This is a guest post by some STUDENTS OF ST. STEPHEN’S COLLEGE, Delhi
Over the past one year Delhi University has been subjected to significant changes in the name of academic excellence, and many more changes are in the offing, like an un-thought-out introduction of the four-year undergraduate course. Teachers and students who have voiced concerns (and protested) have been harassed and not paid any heed to. One can witness a general shrinking of democratic space, and the space for dissent within the university. It is almost as if democratic decision making is an enemy of academic excellence, and thus needs to be curbed! A sharp contradiction between campus democracy and a vaguely defined academic excellence has come up recently in some issues pertaining to St. Stephen’s College. In this article, we – some students of the college would like to draw attention to the injuries inflicted on campus democracy, and the questions thrown up about the very meaning of academic excellence in the process. Continue reading Of campus democracy and academic excellence: Students of St. Stephen’s College
This is a guest post by Anonymous
It is over two months since policemen and others allegedly molested women students of Delhi University as they protested against Narendra Modi’s presence at a college event within the University Campus. Not a word of support or concern has emerged from the Vice Chancellor. Instead, cases have been filed by the police against students and teachers who participated in the protest. The Vice Chancellor’s silence is probably among the less hypocritical responses that he could have had. At least students don’t have to hear assurances about their safety once more, and that lie has been laid to rest.
Sometime last year I happened to be present at an interaction between the local Delhi police and women hostel residents of Delhi University. The police had informed three hostels of a ‘meet the public’ programme at which we were required to be present and urge students to attend as well. The students, who were preparing for exams at the time, attended the event somewhat reluctantly, but in the course of the evening, provided the feedback that was asked for with unexpected vigour. A woman DCP and other police representatives who had been called to address us, chose to assure us that the city was in fact safe despite a lot of media noise to the contrary, and that the reliability of the police could be counted on in all instants. This did not go down well. Various students asked what they should do when the police leered at them, exposed themselves to the women, urinated deliberately in front of them, lolled in their chairs chatting with security guards while cars slowed down threateningly in front of the hostel gates. The DCP, flummoxed by this flood of complaints, finally said that the police were after all a part of society and would reproduce its problems. This rare if honest admission should be taken seriously as a sign of how women should regard the question of their own safety.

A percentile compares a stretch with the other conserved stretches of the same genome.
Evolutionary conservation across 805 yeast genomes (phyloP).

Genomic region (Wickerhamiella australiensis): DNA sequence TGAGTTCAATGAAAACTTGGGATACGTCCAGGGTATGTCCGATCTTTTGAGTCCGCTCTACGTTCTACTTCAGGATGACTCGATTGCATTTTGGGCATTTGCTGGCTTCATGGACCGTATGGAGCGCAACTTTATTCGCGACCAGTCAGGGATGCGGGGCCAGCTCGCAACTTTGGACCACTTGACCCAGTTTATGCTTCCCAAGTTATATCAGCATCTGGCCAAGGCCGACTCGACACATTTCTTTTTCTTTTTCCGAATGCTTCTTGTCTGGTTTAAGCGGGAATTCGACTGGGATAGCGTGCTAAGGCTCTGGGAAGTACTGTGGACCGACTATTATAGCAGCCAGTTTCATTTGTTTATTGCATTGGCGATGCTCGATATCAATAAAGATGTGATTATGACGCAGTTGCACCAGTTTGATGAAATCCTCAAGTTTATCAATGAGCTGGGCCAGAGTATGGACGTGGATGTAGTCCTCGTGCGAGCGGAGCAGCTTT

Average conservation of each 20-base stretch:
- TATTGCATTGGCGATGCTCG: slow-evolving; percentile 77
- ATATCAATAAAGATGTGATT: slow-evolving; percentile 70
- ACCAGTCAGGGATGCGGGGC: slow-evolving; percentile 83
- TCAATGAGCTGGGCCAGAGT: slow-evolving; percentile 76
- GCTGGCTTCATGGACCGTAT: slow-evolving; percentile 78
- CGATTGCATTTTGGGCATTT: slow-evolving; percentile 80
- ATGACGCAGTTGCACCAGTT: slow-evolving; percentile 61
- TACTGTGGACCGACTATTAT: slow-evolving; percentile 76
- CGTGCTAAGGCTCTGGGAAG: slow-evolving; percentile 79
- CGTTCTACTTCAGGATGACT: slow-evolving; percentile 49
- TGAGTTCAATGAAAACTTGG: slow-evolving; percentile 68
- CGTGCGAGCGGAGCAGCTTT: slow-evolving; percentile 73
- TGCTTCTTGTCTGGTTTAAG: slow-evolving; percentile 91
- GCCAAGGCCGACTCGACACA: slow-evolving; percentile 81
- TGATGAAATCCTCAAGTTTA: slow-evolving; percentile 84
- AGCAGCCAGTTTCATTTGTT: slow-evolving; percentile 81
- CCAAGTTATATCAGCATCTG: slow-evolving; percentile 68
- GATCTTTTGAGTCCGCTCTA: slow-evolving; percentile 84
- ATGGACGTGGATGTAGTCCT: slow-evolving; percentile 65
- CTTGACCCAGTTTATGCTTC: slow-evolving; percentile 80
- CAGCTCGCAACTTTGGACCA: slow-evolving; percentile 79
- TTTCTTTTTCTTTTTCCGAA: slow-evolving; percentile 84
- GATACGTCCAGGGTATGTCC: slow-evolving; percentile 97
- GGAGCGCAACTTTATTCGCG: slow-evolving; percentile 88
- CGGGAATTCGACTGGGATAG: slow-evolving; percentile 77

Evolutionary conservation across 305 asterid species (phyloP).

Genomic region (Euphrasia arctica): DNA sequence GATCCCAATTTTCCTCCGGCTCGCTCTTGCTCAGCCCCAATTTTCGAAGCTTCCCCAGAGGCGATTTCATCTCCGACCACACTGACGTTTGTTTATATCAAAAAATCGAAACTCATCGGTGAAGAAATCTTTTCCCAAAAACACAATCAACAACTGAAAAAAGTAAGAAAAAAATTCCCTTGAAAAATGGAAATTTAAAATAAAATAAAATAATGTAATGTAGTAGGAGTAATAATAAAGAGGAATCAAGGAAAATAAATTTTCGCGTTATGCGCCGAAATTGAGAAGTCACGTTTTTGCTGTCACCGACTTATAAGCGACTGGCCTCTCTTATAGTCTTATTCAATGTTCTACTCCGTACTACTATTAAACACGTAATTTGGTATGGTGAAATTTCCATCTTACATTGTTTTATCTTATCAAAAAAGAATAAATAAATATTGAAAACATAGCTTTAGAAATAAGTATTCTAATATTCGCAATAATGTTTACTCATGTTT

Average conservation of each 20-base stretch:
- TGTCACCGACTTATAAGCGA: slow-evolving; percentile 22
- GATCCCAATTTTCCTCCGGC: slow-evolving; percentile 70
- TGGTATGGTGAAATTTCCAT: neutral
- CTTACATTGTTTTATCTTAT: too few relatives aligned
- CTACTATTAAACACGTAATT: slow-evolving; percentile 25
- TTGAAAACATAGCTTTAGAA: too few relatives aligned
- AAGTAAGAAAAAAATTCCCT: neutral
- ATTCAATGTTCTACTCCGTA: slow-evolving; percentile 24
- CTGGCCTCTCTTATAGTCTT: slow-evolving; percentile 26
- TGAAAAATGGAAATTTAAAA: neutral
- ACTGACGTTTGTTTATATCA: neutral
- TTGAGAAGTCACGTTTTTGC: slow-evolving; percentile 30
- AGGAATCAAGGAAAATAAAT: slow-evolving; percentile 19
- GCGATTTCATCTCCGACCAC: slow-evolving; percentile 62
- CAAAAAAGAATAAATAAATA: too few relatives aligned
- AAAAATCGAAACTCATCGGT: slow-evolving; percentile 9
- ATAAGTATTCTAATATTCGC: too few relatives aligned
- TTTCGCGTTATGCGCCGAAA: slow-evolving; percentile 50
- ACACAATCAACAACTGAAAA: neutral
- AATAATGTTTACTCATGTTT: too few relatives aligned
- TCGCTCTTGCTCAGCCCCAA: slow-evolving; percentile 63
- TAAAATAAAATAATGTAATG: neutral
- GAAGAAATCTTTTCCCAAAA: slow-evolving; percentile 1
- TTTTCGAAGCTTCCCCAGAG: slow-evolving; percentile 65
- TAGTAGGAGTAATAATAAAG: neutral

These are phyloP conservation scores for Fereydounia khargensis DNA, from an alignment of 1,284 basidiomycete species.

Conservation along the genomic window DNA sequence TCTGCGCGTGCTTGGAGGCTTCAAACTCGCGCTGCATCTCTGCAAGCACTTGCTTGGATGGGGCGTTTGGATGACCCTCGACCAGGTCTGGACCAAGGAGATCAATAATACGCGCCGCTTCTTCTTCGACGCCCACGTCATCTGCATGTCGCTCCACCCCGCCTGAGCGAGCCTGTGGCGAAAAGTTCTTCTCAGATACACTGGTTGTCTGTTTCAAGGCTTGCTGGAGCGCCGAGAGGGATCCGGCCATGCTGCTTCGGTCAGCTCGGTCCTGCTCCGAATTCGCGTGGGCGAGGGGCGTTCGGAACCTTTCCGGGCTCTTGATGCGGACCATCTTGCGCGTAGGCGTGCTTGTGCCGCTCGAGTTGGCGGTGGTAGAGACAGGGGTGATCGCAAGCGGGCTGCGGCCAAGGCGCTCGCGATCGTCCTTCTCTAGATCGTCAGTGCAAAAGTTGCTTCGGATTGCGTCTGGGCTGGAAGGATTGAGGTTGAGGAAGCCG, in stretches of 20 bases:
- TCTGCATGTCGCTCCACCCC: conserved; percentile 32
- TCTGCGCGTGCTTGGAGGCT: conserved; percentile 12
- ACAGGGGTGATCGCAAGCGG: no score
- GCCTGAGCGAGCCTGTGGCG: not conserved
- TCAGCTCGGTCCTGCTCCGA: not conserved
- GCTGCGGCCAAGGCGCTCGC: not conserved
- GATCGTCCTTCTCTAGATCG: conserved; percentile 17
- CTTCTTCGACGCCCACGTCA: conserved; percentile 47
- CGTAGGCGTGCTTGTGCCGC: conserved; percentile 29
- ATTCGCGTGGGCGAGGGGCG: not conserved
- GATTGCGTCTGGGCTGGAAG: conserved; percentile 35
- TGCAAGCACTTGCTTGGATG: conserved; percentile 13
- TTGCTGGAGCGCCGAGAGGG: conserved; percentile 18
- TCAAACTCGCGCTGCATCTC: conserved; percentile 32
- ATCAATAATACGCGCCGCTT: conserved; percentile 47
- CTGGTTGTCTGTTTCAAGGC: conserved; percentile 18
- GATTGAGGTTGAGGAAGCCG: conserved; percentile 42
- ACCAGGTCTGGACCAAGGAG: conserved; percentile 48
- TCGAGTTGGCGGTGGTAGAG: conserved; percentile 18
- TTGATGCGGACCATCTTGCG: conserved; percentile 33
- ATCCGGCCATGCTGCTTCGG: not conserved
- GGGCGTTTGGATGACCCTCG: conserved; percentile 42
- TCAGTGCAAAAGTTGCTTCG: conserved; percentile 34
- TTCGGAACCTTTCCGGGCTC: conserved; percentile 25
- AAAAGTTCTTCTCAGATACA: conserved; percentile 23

Guest post by SABA DEWAN
(For Vrinda, Uma, Sukhpreet, Dipta and all of us who found strength in each other to raise our voices in protest…)
A few months back I visited St. Stephen’s College in Delhi University for a screening organized by the students there of my film, ‘The Other Song.’ It was my first visit after 26 years when I had been an undergraduate student here from 1982 – ‘85. I confess I have never felt any urge to go back nor have I suffered nostalgia about the three years I spent in St. Stephen’s College although I have carried vivid memories of that time. Sharp, brittle memories that defined many of the choices I have made in life over the years; the most important being of believing in and hopefully practicing a feminist politics based on equality and respect for all. Feminism truly has been a legacy that St. Stephen’s College inadvertently bequeathed to many of its women students of my generation. Continue reading Of chick charts, hen charts and other such women’s stories: Saba Dewan
This appeal comes to us via MAYA JOHN
Since January of 2012, residents of Delhi University’s largest postgraduate women’s hostel, University Hostel for Women (UHW) have been waging a battle against outright suppression of their democratic rights by, both, their hostel authorities and the University’s Proctorial Committee. Since the hostel’s Chairperson is also the Proctor of the University, the Proctorial Committee has been intervening in the matter, not as a neutral party, but in complete connivance with the hostel authorities. There are two issues which are central to the ongoing struggle of the women students, namely, the imposition of a union constitution by the authorities, and the existence of archaic and conservative rules in the hostel.